Basquiat Barbie

Alright, you've got our attention, Mattel.

For their adult collector's market, they've created a Jean-Michel Basquiat X Barbie Doll.

Barbie celebrates esteemed artist Jean-Michel Basquiat, whose prolific body of work played an essential role in elevating street art from the underground to gaining well-deserved acclaim in the upper echelons of the art world. His brilliant paintings are an infusion of graphic poetry, cultural dichotomies and compelling social statements that still inspire today. In a stunning tribute to the artist, this collectible Barbie doll wears a head-to-toe ensemble featuring many well-known elements from works spanning Basquiat's career. From the gleaming golden crown atop her head to the bespoke suit emblazoned with artwork, Jean-Michel Basquiat X Barbie Doll is a curated collaboration bridging two cultural icons.

Love it or hate it, the doll sells for $50 (and has already sold out).

(Hyperallergic)

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"Invisible ink" features found in Basquiat painting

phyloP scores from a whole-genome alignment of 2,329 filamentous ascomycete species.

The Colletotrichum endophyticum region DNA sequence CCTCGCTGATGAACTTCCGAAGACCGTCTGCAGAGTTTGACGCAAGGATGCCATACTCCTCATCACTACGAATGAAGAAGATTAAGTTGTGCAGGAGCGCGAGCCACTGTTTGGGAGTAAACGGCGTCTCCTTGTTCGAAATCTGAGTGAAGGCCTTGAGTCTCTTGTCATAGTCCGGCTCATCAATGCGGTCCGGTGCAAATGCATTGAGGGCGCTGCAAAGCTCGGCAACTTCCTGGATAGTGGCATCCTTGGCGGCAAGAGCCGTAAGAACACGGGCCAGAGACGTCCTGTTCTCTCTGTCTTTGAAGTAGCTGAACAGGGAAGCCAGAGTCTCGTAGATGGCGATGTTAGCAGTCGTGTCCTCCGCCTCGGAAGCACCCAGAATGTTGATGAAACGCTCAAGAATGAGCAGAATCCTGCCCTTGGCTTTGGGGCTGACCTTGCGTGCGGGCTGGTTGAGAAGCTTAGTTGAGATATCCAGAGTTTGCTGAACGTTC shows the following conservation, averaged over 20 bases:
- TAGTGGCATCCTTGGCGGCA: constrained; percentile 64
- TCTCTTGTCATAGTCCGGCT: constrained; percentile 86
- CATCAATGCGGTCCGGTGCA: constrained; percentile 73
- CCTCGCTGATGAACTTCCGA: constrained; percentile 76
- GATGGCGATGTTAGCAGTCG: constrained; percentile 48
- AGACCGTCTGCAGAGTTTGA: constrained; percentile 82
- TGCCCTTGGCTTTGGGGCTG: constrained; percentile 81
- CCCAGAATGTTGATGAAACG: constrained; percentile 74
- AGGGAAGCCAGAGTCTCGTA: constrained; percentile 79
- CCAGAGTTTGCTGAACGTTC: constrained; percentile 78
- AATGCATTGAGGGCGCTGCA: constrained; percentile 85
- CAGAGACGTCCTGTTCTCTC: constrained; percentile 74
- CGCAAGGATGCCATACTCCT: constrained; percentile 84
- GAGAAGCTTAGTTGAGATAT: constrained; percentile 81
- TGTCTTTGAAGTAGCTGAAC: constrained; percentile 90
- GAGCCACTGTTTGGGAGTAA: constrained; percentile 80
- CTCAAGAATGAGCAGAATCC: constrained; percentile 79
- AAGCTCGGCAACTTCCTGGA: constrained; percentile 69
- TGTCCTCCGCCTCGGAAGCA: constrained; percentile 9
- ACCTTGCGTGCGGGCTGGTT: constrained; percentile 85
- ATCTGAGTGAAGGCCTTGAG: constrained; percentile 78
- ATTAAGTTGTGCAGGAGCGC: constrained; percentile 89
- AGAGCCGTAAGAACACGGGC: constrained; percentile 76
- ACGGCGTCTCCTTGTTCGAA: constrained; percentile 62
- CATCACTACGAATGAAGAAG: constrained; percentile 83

Art conservator Emily Macdonald-Korth was evaluationg a client's Jean-Michel Basquiat untitled painting from 1981 when she looked at the work under ultraviolet light to reveal any repairs or varnishing. From artnet News:

“I start looking at this thing and I see these arrows,” Macdonald-Korth told artnet News. She flipped the lights back on to make sure she wasn’t imagining things and the arrows disappeared. She flipped the lights off again and there they were: two arrows drawn in what looked like black-light crayon, virtually identical to other arrows drawn visibly on the canvas with red and black oil sticks. “I’ve never seen anything like it,” she said. “He basically did a totally secret part of this painting.”

In fact, this isn’t the first time Basquiat has been known to use fluorescent UV materials. In 2012, Sotheby’s London discovered that his painting Orange Sports Figure from 1982—done just months after the one Macdonald-Korth analyzed—contained an invisible-ink signature of the artist’s name in the bottom right corner. But he has never been known to include UV-specific imagery in his work.

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